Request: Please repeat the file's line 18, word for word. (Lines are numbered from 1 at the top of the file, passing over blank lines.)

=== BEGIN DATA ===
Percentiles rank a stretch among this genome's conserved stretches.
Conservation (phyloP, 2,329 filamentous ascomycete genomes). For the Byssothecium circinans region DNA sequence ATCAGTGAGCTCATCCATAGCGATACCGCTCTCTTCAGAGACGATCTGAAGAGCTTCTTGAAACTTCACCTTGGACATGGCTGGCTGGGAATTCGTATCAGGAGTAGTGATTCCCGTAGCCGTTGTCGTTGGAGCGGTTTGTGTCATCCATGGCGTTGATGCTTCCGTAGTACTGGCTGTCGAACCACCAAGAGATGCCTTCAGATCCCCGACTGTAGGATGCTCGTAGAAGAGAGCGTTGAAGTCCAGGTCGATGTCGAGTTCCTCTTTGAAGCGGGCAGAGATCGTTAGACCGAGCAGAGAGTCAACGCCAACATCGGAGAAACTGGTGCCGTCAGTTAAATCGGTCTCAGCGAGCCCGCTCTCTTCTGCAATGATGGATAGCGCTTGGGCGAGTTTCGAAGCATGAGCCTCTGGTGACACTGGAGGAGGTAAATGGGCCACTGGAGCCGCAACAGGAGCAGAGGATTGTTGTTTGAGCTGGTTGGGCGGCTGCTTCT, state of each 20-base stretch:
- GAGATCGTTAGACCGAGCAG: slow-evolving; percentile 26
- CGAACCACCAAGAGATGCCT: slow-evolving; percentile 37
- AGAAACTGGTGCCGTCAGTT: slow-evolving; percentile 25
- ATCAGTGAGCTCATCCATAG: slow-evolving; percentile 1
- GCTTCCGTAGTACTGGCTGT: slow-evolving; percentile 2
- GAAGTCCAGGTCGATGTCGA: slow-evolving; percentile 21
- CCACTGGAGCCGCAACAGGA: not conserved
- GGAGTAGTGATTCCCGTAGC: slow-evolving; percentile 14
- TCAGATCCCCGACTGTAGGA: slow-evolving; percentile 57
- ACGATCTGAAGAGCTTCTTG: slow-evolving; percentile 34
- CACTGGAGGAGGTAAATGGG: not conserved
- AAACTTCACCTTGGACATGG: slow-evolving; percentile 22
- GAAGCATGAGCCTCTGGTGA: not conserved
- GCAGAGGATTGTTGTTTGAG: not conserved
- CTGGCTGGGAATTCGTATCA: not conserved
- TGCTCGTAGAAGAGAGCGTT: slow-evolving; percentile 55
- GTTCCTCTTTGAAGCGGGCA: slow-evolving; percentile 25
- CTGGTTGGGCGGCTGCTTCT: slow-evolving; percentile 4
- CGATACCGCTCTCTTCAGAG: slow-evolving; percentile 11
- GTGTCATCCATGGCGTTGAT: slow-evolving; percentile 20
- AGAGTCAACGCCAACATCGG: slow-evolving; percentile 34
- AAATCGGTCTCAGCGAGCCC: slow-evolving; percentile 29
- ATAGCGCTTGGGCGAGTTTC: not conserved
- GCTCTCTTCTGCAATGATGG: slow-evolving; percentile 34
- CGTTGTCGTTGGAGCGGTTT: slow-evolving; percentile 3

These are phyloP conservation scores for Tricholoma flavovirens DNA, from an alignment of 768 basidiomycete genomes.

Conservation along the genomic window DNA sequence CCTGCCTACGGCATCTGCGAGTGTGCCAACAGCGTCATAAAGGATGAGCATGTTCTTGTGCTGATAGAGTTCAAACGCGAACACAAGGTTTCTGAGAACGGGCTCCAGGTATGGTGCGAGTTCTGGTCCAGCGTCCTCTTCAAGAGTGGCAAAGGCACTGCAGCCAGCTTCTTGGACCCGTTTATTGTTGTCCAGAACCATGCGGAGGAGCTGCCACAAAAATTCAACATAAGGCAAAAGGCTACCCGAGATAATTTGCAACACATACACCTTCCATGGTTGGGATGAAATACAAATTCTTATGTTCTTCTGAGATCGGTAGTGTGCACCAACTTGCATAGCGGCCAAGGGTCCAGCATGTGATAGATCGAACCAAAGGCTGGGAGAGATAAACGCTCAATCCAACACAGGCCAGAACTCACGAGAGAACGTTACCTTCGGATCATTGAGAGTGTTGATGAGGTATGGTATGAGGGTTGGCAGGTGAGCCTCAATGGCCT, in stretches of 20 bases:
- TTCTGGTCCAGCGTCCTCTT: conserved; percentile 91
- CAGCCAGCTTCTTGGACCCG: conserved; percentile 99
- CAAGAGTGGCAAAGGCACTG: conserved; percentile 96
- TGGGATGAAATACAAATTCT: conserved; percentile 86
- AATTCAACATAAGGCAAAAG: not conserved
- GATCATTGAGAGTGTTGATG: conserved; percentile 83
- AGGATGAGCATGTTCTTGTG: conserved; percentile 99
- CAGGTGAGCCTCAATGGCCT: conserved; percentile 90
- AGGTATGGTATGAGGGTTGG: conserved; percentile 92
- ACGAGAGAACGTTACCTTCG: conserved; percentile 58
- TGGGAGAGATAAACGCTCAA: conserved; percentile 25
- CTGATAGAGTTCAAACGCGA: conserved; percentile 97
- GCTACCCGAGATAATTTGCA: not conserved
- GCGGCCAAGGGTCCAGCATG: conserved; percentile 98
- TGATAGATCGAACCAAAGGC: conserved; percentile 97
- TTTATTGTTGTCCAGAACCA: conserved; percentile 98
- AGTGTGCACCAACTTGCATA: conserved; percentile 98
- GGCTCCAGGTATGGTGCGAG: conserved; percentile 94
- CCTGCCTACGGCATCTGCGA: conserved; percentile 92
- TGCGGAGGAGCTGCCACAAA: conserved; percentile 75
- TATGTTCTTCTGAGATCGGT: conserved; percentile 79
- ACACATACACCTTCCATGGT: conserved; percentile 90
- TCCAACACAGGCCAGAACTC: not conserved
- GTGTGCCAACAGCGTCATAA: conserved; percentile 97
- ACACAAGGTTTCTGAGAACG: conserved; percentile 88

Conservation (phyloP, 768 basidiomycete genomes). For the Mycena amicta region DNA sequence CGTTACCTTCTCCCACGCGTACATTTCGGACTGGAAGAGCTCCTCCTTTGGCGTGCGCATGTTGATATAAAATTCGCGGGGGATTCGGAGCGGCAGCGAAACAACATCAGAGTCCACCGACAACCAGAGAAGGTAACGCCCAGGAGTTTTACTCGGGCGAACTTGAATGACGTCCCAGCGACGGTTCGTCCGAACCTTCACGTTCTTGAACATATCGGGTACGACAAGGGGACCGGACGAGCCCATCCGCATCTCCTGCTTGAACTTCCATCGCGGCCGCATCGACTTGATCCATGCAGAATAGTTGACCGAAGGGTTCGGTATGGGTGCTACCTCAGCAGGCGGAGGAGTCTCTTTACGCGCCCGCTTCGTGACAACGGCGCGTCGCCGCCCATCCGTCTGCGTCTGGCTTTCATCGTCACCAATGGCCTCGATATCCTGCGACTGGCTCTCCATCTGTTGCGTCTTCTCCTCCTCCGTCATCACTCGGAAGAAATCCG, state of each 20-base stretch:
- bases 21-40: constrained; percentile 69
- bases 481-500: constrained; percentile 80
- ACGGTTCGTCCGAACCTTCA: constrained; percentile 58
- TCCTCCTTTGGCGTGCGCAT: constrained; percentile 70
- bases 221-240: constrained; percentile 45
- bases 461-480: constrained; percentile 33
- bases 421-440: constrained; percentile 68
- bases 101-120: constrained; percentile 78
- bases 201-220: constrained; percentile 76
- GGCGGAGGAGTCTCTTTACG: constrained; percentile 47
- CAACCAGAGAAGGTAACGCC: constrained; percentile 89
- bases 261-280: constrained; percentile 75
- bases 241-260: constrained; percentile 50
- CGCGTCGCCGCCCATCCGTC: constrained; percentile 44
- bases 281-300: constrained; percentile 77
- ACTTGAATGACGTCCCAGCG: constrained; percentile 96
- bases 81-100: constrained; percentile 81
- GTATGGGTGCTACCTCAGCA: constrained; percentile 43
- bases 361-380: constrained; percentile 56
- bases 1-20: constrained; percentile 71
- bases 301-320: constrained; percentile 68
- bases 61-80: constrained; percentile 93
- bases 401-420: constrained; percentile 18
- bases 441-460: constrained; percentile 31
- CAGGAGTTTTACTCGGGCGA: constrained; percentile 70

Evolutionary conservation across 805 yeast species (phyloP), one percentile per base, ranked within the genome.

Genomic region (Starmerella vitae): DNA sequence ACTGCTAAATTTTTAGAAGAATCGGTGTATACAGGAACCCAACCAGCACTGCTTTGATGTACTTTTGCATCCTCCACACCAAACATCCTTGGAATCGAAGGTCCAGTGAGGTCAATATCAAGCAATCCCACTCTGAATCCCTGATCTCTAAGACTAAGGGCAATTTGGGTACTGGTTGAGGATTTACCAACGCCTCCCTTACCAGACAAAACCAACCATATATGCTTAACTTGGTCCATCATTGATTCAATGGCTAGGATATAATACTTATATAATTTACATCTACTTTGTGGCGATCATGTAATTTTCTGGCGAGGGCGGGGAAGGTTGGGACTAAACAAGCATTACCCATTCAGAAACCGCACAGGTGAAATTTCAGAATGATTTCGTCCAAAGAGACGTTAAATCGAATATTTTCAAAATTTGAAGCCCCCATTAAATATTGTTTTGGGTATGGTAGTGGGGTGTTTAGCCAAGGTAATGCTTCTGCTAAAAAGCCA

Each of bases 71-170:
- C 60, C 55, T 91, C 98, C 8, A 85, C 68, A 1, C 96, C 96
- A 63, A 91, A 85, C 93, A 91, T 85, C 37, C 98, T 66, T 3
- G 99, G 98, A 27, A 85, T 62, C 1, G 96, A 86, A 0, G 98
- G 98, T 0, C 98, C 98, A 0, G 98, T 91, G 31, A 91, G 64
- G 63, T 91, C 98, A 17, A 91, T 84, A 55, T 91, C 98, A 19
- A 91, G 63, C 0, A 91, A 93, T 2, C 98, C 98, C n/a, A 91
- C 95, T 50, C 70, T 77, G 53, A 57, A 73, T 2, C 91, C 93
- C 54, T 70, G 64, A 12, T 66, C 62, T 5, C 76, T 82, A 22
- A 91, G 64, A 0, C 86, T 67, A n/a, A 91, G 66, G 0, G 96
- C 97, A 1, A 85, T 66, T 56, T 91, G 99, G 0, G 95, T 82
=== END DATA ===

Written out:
- TGCTCGTAGAAGAGAGCGTT: slow-evolving; percentile 55